I am deeply concerned about the prevailing trend in the consumer electronics industry. Most gadgets are designed without repairability in mind, unlike the durable technology of the past that seemed built to last. It is troubling to see design choices like non-replaceable batteries, glued-in components, and a lack of transparency in public information leading to the rise of ‘fast electronics.’ In response, I wanted to undertake this project to demonstrate how one of the most popular gadgets today - Apple’s AirPods Pro - could have been easily made repairable with minimal effort. My primary objective is to encourage consumers to be more mindful of their choices and to motivate manufacturers to prioritize sustainability.
I modeled every single part of the device, essentially ‘stealing’ the design, and freely shared the design with anyone. These designs have been thoughtfully modified to include screws and nuts, making them easily swappable and repairable – a stark contrast to the original parts that were frustratingly glued together with strong adhesives. Considering the enormous number of AirPods Pro units sold, even a small percentage being repairable and extending their lifespan can make a significant impact in reducing electronic waste.
I covered this previously in my AirPods USB-C Mod Assembly Tutorial. However, in this instance, I had to take the process much further. Every single part was disassembled, and unsurprisingly, the entire case contains just two screws for the Lightning Port - that’s it! The rest is all glued in… Now, some die-hard fans will argue that the case is simply too small to accommodate real fasteners, but that’s precisely what I aim to disprove here. Another assertion is that screws are pricier for assembly and manufacturing, and while this is accurate, I remain unconvinced that it forms a valid argument for a $300 premium piece of technology.
To remove the adhesive binding all those parts together, I had to employ a combination of force, heat, and IPA (Isopropyl alcohol). I observed that there were two types of adhesives in this case: a soft white glue and a hard green glue. Let’s label them as whiteGlue and greenGlue, respectively. I determined that whiteGlue is easily removable by directing hot air onto it (at 120°C for 45 seconds), whereas greenGlue, seemingly crafted by the devil, possesses immense strength and only yields to high temperatures that could also damage the surrounding plastic. I found that IPA assists in slightly softening it, but its effect is limited. Acetone proves effective in dealing with greenGlue, but it risks affecting the surface of the surrounding white plastic, making it an unsuitable option. Ultimately, the sole means of breaking the bonds formed by greenGlue necessitates a combination of force (using prying tools) and IPA.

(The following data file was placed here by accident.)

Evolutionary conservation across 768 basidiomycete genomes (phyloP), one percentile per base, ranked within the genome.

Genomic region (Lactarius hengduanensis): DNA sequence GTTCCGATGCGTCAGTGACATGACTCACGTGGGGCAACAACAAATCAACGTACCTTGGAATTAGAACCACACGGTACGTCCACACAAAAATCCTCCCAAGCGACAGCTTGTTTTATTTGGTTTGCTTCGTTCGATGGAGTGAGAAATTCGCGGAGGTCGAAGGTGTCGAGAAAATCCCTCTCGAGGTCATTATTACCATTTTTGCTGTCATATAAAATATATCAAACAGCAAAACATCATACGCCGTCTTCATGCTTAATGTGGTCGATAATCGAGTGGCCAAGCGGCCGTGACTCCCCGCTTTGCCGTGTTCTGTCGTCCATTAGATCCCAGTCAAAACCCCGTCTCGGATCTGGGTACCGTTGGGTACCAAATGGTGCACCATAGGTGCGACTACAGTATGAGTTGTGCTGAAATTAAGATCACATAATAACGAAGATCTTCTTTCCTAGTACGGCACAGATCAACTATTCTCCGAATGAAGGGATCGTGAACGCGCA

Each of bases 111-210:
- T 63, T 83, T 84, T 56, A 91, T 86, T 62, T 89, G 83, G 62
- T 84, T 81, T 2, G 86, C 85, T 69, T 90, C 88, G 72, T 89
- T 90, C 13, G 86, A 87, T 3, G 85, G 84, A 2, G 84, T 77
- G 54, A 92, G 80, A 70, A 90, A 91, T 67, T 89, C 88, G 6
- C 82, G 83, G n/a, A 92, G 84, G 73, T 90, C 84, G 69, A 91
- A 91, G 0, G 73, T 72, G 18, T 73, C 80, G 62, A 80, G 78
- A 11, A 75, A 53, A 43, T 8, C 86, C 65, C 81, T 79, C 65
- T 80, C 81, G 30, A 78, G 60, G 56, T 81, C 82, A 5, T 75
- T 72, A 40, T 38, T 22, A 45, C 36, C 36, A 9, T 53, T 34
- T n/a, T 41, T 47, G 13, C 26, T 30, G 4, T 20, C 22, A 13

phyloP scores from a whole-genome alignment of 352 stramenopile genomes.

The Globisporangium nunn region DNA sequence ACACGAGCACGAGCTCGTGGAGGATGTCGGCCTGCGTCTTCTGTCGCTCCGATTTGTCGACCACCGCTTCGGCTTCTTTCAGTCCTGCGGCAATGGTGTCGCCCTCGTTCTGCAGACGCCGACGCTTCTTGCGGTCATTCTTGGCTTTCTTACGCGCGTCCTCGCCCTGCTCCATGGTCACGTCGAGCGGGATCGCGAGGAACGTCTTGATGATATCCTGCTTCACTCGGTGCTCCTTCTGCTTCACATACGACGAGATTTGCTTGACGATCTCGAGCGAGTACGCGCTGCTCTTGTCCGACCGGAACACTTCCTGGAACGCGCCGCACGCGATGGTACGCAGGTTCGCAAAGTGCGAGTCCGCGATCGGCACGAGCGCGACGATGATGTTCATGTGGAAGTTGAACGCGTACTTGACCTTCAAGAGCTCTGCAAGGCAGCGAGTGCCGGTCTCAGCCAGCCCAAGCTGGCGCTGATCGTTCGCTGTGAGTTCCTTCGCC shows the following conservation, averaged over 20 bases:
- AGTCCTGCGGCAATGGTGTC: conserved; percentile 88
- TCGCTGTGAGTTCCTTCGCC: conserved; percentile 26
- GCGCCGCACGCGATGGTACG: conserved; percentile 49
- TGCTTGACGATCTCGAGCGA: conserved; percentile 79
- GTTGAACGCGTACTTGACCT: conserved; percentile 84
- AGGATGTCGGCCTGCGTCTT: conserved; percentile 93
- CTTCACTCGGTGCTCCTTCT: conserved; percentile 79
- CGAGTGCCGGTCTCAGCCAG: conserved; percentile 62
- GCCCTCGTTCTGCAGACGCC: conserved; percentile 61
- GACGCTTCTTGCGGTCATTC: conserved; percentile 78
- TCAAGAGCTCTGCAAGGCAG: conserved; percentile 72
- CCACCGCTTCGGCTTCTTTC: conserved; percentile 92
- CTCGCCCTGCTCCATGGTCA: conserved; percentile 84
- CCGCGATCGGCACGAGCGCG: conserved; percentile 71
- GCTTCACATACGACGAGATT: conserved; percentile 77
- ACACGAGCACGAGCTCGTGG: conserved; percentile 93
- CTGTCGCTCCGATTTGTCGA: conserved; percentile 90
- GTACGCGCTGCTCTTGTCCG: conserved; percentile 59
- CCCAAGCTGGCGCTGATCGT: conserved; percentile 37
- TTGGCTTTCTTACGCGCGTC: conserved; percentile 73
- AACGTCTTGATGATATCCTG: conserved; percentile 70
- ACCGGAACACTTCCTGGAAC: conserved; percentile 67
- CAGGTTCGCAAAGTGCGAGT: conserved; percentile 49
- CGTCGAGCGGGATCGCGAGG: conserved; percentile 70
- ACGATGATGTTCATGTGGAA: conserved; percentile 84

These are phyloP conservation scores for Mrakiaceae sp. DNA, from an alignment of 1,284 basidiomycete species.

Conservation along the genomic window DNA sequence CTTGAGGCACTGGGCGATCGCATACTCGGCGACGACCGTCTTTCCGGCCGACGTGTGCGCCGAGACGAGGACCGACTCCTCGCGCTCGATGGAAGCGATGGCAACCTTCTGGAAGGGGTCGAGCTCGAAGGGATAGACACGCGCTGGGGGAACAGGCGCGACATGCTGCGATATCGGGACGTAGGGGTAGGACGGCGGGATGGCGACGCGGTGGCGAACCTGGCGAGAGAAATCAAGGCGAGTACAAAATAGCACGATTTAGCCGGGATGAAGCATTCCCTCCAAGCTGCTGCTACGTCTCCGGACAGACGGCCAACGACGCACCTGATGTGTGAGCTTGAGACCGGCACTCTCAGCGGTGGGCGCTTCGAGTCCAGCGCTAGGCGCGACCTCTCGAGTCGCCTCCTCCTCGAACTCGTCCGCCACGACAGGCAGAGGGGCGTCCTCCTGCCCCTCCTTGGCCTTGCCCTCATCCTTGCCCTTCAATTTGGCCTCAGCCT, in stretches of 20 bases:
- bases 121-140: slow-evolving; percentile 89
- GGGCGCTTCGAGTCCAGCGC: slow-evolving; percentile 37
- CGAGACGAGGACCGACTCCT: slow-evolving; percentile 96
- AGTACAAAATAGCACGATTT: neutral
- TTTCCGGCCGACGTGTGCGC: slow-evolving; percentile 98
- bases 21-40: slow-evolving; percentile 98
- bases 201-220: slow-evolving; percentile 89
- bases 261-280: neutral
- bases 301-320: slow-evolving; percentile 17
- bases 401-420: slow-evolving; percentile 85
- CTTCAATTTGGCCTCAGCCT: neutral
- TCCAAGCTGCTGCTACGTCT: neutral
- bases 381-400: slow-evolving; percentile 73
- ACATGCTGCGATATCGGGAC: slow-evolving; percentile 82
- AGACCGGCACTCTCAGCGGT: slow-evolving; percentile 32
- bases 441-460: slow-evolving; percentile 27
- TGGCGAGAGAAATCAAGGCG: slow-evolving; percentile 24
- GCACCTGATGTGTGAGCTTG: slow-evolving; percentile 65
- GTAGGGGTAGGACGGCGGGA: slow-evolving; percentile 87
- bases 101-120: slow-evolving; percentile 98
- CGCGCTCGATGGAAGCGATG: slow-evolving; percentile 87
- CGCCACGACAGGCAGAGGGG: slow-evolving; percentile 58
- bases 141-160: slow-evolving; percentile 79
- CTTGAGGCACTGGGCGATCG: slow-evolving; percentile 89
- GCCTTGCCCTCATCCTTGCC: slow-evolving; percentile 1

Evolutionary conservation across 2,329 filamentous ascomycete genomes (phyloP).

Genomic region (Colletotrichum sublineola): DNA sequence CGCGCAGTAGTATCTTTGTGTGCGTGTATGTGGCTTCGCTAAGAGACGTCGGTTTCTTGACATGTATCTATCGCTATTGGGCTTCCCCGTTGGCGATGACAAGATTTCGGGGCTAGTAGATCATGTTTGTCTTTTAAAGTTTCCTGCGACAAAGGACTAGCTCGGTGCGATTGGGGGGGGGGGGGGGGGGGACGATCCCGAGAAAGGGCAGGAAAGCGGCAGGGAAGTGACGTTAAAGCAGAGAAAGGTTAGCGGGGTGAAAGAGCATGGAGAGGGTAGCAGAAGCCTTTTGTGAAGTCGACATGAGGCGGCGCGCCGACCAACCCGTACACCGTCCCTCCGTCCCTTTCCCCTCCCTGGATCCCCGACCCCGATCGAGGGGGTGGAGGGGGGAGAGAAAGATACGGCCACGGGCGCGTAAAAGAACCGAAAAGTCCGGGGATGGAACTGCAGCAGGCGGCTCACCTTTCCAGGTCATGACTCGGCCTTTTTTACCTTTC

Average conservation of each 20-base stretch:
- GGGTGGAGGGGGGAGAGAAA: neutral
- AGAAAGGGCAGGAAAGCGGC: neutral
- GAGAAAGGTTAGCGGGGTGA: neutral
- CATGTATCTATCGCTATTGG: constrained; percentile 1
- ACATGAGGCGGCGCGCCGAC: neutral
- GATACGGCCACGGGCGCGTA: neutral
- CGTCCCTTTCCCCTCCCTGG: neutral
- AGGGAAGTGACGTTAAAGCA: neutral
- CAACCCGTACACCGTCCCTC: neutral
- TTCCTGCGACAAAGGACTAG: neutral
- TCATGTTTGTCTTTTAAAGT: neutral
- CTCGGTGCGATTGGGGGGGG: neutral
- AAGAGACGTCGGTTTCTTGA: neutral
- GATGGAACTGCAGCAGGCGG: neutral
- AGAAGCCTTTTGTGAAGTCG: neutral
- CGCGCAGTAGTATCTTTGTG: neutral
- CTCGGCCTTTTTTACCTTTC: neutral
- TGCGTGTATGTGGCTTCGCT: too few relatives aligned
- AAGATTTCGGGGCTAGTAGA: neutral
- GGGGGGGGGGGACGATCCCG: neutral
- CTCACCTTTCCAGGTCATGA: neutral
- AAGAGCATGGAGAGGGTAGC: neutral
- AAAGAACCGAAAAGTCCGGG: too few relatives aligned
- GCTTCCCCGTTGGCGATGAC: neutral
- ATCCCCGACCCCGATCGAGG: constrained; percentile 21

I employed Fusion 360 to model the parts, utilizing four distinct methods to attain accurate dimensions. These methods are presented here in ascending order of complexity:
The simplest approach involved capturing as many dimensions as possible using my precision calipers, specifically the Sylvac S_Cal PRO. Manufactured in proximity to my location, it proved highly reliable. This method suits straight, overall dimensions, depths, and right angles.
For 2D curves, which constitute a substantial portion of these parts, I initially employed the flatbed scanner technique. Placing the part on the scanner bed and treating it akin to a paper document scan, I utilized my scanner’s 600DPI resolution capacity. Importing these scanned images into Fusion 360, I scaled them and employed them as guides to generate corresponding curves.
Addressing 3D curves, I endeavored to replicate the flatbed scanner method, albeit by capturing images from various angles that should ideally match the Fusion 360 coordinate system. These images were then scaled and utilized to define and carve the precise curves from each perspective. While this approach proved successful for certain curves, particularly intricate ones posed challenges. Tight tolerances and compatibility with curved components salvaged from the original case, such as the metal hinge and magnets, made this method limited in its ability to help.
To tackle the most intricate curves, I resorted to 3D scanning - an entirely novel experience for me, one I was eager to explore. After extensive research, I identified the ideal tool for the task, considering the balance between price and resolution: an open-source project named Openscan. Given my affinity for open-source projects, this option earned extra points. I 3D-printed the necessary parts, acquired the essential electronics and a Raspberry Pi, and embarked on the journey. Employing an Aesub self-evaporating spray for priming, I harnessed the built-in photogrammetry software. The results were remarkably impressive. Following that, I imported the meshes into Fusion 360, generated slices from these meshes to refine the curves, and subsequently utilized the loft tool to join all the slices, forming a cohesive and “clean” solid. Subsequently, I employed methods 1, 2, and 3 to finalize these parts.
Certainly, the case complements my AirPods Pro USB-C replacement part perfectly. There are only a few parts left, which you can find at https://shop.kenp.io/.
Indeed, it’s evident that I didn’t actually “steal” anything. Each component was meticulously modeled and adjusted by me.
However, I opted for an attention-grabbing video title. Remember, don’t hate the player, hate the game.
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If you’re inclined to take the project to the next level or simply curious about each step I undertook to create these files, you can access the original Fusion 360 source project files on my Patreon.